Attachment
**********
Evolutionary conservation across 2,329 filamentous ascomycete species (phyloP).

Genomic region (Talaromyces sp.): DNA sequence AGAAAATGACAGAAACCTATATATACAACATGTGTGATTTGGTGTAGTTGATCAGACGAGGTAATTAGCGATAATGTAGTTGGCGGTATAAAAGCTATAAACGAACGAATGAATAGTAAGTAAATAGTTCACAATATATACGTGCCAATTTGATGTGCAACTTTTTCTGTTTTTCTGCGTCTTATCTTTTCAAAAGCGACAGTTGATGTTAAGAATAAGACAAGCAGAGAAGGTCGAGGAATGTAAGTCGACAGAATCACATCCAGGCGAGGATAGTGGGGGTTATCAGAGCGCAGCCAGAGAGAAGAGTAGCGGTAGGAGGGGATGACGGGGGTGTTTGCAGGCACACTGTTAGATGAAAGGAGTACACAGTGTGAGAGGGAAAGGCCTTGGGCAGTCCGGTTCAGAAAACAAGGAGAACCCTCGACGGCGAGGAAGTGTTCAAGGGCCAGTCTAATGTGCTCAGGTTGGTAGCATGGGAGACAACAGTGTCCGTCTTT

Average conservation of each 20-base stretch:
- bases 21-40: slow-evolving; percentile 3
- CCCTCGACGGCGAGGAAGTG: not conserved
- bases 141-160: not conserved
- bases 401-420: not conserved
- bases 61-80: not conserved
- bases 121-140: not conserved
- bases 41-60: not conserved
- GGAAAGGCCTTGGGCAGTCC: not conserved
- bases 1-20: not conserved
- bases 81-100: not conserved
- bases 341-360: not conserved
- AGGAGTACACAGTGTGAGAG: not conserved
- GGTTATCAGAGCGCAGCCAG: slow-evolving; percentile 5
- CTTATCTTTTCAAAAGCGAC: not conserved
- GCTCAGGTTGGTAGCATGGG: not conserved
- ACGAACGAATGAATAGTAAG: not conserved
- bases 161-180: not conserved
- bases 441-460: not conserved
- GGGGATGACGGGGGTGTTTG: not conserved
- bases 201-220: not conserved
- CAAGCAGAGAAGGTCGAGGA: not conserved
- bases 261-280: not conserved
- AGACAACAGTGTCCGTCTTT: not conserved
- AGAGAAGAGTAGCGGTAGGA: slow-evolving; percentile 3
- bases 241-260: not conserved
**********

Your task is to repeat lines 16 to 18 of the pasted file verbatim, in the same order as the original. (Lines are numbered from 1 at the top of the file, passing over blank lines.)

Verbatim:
- GGTTATCAGAGCGCAGCCAG: slow-evolving; percentile 5
- CTTATCTTTTCAAAAGCGAC: not conserved
- GCTCAGGTTGGTAGCATGGG: not conserved